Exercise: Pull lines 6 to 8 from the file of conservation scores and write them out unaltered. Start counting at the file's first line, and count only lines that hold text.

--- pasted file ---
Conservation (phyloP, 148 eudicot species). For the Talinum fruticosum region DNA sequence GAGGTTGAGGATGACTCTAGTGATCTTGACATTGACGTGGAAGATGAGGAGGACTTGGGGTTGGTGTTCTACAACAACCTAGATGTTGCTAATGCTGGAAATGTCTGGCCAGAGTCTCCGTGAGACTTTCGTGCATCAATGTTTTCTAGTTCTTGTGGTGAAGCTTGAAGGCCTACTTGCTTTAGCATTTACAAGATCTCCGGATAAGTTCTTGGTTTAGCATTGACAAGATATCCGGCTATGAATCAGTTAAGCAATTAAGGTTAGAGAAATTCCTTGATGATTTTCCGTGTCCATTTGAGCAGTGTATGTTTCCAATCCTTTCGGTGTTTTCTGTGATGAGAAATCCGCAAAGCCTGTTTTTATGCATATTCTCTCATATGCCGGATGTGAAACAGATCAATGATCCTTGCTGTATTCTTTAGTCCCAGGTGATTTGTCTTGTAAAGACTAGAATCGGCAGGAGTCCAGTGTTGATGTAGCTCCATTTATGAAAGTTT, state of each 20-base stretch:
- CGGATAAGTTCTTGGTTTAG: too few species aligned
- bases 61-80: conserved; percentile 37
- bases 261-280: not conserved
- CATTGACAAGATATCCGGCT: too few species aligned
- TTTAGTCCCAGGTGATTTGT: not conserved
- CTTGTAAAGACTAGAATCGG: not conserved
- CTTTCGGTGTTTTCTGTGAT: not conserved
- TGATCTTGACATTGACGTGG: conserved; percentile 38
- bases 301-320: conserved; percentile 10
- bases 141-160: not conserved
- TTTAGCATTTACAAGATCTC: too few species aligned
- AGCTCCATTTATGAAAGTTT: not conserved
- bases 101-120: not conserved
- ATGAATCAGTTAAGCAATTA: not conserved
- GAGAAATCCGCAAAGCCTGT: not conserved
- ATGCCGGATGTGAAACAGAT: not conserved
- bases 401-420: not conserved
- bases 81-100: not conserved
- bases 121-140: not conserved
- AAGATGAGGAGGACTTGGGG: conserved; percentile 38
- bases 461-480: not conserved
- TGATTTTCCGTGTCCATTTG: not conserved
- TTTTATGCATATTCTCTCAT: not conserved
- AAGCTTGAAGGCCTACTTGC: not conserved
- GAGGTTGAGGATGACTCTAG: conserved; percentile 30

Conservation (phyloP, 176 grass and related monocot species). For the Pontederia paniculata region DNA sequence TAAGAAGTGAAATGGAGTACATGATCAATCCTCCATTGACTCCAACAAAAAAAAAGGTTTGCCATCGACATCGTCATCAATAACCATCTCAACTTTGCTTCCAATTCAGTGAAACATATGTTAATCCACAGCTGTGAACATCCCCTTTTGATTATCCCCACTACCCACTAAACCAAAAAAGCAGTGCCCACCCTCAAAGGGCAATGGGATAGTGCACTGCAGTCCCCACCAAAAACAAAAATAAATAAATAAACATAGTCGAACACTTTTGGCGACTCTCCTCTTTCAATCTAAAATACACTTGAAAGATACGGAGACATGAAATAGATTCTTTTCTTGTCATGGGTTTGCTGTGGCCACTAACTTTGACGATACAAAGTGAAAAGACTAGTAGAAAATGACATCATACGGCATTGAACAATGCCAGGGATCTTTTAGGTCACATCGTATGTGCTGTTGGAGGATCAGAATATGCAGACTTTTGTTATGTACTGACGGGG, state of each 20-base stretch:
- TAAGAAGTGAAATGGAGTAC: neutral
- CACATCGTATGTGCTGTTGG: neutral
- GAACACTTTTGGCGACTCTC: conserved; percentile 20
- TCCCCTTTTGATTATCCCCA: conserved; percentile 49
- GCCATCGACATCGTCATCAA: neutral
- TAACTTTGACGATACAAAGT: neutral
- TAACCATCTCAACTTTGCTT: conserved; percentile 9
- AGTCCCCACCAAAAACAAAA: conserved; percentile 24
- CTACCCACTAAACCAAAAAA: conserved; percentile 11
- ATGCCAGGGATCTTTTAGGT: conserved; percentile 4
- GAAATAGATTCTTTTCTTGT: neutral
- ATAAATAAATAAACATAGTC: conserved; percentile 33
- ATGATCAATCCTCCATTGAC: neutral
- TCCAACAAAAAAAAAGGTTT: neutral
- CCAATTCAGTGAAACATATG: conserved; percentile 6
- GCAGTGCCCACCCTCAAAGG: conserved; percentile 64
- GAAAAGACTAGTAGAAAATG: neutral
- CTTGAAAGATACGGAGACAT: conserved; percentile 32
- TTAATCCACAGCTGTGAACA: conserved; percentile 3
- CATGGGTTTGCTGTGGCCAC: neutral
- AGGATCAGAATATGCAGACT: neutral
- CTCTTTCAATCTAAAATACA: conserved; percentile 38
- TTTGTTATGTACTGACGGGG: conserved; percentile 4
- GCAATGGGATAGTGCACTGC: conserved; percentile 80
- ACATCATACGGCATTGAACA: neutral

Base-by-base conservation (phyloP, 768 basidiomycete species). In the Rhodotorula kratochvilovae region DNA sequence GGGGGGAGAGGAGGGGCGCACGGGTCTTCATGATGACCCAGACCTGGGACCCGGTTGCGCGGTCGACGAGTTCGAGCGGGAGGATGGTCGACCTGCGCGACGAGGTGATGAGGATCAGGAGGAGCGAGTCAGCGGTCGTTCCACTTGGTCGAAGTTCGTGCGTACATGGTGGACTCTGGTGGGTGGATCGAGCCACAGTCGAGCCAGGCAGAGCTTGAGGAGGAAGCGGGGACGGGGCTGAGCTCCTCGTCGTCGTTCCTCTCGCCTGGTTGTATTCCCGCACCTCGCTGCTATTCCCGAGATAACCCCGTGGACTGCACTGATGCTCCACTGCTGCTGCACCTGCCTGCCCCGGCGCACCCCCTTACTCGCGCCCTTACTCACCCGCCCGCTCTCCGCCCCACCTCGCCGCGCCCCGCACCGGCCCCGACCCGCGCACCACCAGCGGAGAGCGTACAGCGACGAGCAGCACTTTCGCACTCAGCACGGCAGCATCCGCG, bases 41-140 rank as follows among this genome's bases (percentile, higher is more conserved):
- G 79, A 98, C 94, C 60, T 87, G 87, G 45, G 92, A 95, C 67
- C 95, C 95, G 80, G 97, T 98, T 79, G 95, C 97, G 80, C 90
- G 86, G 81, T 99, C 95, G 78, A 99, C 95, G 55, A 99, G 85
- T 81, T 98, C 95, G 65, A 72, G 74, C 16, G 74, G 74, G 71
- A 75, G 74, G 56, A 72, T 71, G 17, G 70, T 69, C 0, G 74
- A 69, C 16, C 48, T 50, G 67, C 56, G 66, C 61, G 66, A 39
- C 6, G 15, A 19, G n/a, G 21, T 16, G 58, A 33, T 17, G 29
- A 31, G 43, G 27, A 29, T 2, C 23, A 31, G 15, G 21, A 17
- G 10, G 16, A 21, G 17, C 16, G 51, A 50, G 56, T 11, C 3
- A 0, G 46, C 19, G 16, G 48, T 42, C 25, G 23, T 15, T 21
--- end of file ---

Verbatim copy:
- TTTAGTCCCAGGTGATTTGT: not conserved
- CTTGTAAAGACTAGAATCGG: not conserved
- CTTTCGGTGTTTTCTGTGAT: not conserved